With either approach, a registry contract or generateStealthAddress you locally generate the stealth address anyway.

A few things worth considering based on how StealthKeyRegistry works:

  • By storing a compressed pubkey as bytes32 instead of the full key as bytes, you cut down from 2-4 slots (depending on how you choose to encode the full pubkey) to 1 slot. To use just one slot, the prefix can be a key in a mapping so it doesn’t actually need to be stored, and a getter method checks the slots of each prefix and returns the nonzero one.
  • Viewing keys. The StealthKeyRegistry supports storing two keys: a spending key and a viewing key. Users can give the viewing key to a trusted third party / have it live on a server and scan for funds. If the key is compromised, you lose privacy, but not your tokens, since withdrawals require the spending key. We generate stealth addresses a bit differently (sender also generates a random number) to help support this. With compressed keys, this only needs 2 slots, with uncompressed keys you’d need 4-8 slots.

Yep, this is how Umbra behaves too! This requires two elliptic curve multiplications: one to compute the shared secret, and a second to compute the stealth address. My understanding (which could be wrong) is that computationally elliptic curve multiplication is the slowest operation involved here. Using view tags replaces one of these with a hash and should help reduce scanning time.

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You raised some really good points.

Using an immutable contract for storing the public keys of users might come with additional benefits, however, putting the public keys directly into sm wallets could also help bring more EOA-users to sm wallets. So, instead of asking another user if he supports stealth addresses, you would check the registry if the other user has registered a public key (while the same immutable contract takes over the role to emit the events - a contract is required anyways).
I think this is a great point for discussion. I’m still not 100% sure about the downsides of a registry contract, instead of encoding public keys into the wallets themselves. Anyway, I get your point and agree that registries could not only allow for EOAs but also allow for enabling additional functionality.

This is a nice idea. I will look into this. It may add complexity for efficiency. Off-chain. I think the trade-off is worth it.

Ok yeah, I see. So, instead of generating the stealth address though sharedSecret + PubK_{Recipient}, you would instead use sharedSecret as the stealthAddress and transmit the secret s required to decrypt the encrypted s \mid sharedSecret = s * G.

This is a good point too, I fully agree. Still might add some complexity (off-chain), but looks worth it.

How about changing some names(I get these names from airline & amazon control tower terms) and add gas station contract & use meta tx(gasless tx) for first funding problem.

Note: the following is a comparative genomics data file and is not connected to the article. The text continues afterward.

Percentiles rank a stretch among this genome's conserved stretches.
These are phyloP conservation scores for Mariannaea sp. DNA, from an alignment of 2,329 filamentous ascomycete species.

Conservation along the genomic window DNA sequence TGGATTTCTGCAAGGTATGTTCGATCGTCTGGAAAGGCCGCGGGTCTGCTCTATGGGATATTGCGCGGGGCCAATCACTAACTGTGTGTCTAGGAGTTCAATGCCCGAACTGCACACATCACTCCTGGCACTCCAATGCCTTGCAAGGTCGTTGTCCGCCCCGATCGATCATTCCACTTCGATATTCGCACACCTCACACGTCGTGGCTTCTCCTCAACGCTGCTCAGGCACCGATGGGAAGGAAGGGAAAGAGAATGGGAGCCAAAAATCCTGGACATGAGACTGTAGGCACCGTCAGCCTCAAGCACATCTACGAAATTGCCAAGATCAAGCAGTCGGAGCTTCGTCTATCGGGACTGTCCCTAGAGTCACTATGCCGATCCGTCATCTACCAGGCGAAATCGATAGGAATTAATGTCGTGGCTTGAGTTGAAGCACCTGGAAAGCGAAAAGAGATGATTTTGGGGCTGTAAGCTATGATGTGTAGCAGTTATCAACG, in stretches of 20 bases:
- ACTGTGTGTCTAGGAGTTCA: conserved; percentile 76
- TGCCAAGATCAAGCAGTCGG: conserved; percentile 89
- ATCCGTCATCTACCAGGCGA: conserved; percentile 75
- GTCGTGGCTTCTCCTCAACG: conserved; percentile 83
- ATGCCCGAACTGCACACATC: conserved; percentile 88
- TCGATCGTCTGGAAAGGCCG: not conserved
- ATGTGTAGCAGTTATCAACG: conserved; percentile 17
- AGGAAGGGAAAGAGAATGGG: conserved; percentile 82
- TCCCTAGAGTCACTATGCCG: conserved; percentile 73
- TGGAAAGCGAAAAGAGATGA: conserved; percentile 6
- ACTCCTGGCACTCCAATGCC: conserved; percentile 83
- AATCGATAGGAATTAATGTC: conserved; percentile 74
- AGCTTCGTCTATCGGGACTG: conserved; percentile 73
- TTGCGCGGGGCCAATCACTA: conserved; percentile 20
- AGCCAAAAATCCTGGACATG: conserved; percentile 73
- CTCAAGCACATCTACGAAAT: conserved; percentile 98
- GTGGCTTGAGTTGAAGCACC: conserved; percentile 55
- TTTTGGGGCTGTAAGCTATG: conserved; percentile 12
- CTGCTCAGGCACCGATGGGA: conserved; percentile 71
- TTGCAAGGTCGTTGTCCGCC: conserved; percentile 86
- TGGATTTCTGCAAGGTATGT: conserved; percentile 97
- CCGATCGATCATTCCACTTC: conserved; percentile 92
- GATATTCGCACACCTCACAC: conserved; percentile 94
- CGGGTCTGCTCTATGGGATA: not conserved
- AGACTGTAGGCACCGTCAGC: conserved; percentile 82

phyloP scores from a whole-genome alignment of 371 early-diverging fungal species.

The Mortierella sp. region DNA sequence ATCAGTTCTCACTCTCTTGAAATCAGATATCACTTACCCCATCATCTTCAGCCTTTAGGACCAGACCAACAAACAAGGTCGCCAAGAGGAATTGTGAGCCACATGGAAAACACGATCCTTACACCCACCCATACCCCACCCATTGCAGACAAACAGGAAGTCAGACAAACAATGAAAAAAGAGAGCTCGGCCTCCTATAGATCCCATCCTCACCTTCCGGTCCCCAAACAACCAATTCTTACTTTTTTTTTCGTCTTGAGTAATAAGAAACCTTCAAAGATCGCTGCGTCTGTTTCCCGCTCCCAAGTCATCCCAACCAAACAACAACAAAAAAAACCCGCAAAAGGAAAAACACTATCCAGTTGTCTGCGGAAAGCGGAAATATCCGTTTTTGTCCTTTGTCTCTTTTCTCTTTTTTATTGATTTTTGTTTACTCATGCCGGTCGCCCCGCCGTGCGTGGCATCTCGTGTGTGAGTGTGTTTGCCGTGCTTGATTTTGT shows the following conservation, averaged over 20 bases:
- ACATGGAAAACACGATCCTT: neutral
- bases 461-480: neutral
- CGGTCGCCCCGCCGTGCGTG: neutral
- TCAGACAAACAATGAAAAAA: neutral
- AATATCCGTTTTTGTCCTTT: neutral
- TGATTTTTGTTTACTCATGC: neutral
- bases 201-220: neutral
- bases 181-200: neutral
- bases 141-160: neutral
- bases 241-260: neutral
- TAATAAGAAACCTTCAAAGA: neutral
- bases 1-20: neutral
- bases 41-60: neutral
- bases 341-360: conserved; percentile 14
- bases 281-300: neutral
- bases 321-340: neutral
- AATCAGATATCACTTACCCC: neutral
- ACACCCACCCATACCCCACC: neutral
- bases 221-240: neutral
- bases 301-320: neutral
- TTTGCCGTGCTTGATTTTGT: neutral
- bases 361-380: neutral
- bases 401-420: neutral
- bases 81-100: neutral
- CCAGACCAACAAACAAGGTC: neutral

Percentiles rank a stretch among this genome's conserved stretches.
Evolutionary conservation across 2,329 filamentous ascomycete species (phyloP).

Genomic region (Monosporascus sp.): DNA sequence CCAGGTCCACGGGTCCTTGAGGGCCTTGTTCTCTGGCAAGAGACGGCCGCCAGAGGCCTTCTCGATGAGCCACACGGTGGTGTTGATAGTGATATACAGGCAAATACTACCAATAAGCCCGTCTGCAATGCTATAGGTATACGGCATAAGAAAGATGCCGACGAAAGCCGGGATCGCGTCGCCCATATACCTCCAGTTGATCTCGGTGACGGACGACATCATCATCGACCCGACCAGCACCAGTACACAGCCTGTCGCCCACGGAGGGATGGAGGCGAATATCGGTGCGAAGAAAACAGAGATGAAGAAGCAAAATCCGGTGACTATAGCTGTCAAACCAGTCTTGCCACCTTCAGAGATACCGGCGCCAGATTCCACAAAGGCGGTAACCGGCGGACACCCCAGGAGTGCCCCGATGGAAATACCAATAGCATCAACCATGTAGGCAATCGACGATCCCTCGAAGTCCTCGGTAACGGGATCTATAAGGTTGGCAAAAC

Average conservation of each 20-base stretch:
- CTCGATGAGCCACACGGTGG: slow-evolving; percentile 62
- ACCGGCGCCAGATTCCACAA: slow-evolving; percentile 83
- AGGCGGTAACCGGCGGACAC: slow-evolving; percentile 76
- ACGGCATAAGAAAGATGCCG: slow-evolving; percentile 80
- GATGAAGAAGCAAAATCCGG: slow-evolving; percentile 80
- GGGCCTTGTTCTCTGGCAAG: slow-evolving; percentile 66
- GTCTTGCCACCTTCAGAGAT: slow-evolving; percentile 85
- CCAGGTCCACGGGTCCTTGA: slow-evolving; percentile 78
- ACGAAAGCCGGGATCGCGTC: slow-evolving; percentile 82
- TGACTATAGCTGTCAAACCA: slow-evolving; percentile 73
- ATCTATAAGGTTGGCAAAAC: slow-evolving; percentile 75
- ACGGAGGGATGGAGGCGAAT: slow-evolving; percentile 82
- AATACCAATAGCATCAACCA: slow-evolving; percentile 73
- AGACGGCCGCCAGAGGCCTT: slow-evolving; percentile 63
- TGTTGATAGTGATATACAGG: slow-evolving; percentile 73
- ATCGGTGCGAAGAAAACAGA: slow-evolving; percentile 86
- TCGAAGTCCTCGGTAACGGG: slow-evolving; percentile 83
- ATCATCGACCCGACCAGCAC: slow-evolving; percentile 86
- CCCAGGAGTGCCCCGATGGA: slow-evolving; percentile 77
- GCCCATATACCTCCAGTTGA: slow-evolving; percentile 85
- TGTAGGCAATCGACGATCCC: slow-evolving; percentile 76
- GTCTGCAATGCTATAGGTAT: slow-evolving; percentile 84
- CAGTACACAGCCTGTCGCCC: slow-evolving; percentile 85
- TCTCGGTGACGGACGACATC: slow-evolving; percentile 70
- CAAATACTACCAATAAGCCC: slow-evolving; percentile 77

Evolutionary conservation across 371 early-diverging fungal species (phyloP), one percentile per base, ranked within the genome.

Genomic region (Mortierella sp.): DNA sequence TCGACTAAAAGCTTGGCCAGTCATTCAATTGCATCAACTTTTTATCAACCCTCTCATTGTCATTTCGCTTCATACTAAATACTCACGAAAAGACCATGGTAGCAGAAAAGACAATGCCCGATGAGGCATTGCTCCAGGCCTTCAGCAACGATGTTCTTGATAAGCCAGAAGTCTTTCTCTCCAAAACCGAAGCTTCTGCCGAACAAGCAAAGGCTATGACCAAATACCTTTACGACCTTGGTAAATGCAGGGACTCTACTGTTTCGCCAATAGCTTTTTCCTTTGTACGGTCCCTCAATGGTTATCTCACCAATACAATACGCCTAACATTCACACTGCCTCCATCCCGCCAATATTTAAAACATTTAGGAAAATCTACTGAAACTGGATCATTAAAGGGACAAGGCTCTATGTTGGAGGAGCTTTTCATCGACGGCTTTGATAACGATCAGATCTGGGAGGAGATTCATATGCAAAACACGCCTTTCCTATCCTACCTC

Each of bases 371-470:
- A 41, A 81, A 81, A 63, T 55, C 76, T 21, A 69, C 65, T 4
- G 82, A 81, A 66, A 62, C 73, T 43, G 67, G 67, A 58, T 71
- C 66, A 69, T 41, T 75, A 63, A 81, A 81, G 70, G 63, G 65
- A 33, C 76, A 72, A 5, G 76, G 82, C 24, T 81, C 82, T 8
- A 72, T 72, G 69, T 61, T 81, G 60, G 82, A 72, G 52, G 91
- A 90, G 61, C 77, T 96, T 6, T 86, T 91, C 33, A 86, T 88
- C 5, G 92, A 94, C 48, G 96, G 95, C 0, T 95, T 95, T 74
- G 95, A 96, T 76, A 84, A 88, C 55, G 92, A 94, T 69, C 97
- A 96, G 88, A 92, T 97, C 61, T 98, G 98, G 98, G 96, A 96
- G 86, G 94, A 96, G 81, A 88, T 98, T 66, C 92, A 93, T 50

gas station contract could be multiple ones

By modifying GSN to private GS

// SPDX-License-Identifier: CC0-1.0
pragma solidity ^0.8.6;
...
interface IERC5564 {
    
    /// @notice Public Key coordinates of the wallet owner
    /// @dev Is used by other wallets to generate stealth addresses
    ///  on behalf of the wallet owner.
    bytes32 publicKey;


    /// @notice Generates a stealth address that can be accessed only by the recipient.
    /// @dev Function is executed locally by the sender on the recipient's wallet to
    ///  generate a stealthAddress and publishableData S. The Caller/Sender must select a secret
    ///  value s and compute the stealth address of the wallet owner and the matching public key S
    ///  to the selected secret s.
    /// @param secret A secret value selected by the sender
    function takeOff(uint256 secret) returns (bytes publishableData, address stealthAddress);

}

interface ControlTower {
    /// @notice Immutable contract that broadcasts an 
    ///  event with the address of the stealthRecipient and 
    ///  publishableData S for every privateTransfer. 

    /// @dev Returns boolean whether the stealth is generated from the ControlTower
    /// @param stealthAddress The address to check identity 
    function check(address stealthAddress) returns(bool);

    /// @dev Returns bytes for meta transaction result
    /// @param stealthAddress The address to use its assets
    /// @param data encoded data for actions(transfer, swap, ...)
    function requestAction(address stealthAddress, bytes data) returns(bytes approvalData);

    /// @dev Emits event with private transfer information S and the recipient's address.
    ///  S is generated by the sender and represents the public key to the secret s.
    ///  The sender broadcasts S for every private transfer. Users can use S to check if they were
    ///  the recipients of a respective transfer by comparing it to stealthRecipient.
    /// @param stealthRecipient The address to send the funds to
    /// @param publishableData The public key to the sender's secret
    event PrivateTransfer(address indexed stealthRecipient, bytes publishableData)
}

interface GasStation{
    /// @notice ETH gas reserves
    /// Whitelisted control tower addresses using mapping 
    /// and use check whether the meta tx from is generated by whitelisted control towers
    /// @dev Execute the transaction
    /// @param maxPossibleGas Maximum gas amount to execute the transaction
    /// @param approvalData The transaction data made by the valid control tower
    function affirm(uint256 maxPossibleGas, bytes approvalData) returns(bytes memory context, bool rejectOnRecipientRevert);
}

Reference
https://docs.opengsn.org/#architecture
https://aws.amazon.com/ko/controltower/features/